When comparing all the rating-based CF results, we can see that the user-based approach performs much worse than the item-based one (1.326 vs 1.192). It is not surprising as the user-item matrix had only 275 users but 745 songs. Thus, the model had a more limited number of user neighbors for making the prediction, compared to songs. Regarding the item-based approach, replacing rating with audio feature-based similarities improves the results (1.192 vs 1.163). The reason is that the similarity of the audio features expresses the actual nearness of the songs (taking into account their audio content) better than the similarity of rating vectors. On the other hand, we have not observed the improvement when replacing ratings with the personality traits’ similarities in the case of the user-based approach (1.326 vs 1.365). This result may suggest that people with similar personalities might not share similar musical tastes with the same strength as people with similar song ratings. However, in [10] the authors have shown that combining the personality similarity with a rating-based CF can bring improvement in rating prediction, compared to predictions based on rating data only. Therefore, we think we could not get a lower error because we used personality similarity alone, without the similarity of rating data. To confirm whether this combination will improve the results, as stated in [10], there is a need to combine personality and ratings similarity in the future work.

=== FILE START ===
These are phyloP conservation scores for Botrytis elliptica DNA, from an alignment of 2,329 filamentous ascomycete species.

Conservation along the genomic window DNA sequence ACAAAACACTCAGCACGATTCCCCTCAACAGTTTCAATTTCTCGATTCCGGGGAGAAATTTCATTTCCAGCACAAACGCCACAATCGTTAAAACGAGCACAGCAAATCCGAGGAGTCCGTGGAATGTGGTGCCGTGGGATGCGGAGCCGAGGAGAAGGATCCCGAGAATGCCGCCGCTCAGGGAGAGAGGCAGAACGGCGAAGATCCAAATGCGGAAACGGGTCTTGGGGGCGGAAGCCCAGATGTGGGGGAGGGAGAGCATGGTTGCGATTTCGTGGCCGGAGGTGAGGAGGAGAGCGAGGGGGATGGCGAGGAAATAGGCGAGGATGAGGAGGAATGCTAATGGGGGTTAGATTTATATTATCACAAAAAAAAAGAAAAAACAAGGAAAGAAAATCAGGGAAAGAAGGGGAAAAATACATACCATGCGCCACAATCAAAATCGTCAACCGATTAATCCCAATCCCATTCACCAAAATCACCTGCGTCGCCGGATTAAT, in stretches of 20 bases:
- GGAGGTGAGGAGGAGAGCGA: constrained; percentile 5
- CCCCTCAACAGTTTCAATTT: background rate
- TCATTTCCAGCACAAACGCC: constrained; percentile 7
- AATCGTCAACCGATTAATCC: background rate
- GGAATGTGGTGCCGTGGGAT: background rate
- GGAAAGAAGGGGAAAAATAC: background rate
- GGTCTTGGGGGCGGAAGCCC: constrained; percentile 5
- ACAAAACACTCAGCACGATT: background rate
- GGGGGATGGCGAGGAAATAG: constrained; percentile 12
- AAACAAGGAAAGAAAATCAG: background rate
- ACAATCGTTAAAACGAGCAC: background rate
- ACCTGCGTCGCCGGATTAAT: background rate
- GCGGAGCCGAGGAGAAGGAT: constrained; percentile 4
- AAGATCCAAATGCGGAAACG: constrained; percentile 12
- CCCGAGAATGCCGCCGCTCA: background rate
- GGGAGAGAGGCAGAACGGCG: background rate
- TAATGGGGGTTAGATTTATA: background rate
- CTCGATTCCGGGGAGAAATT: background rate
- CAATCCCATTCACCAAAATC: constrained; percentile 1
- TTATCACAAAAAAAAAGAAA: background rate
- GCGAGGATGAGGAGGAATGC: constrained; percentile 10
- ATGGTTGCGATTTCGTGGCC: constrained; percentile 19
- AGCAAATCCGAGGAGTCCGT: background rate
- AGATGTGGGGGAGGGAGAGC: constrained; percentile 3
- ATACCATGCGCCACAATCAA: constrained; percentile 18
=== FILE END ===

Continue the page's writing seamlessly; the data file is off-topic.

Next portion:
It is worth noting that only the similarity of Intellectual Curiosity gives a lower error than the similarity of all personality traits together (1.359 vs 1.365). It confirms the findings of Braunhofer et al. [87] who have shown that exploiting even a single personality trait may lead to a considerable improvement in recommendation accuracy. Still, even if the improvement was observed for a single personality trait (Curiosity), the error (1.359) is still higher than user-based CF with rating similarity (1.326). Therefore, additional experiments with more data that combine the similarity of ratings and personalities are needed in the future.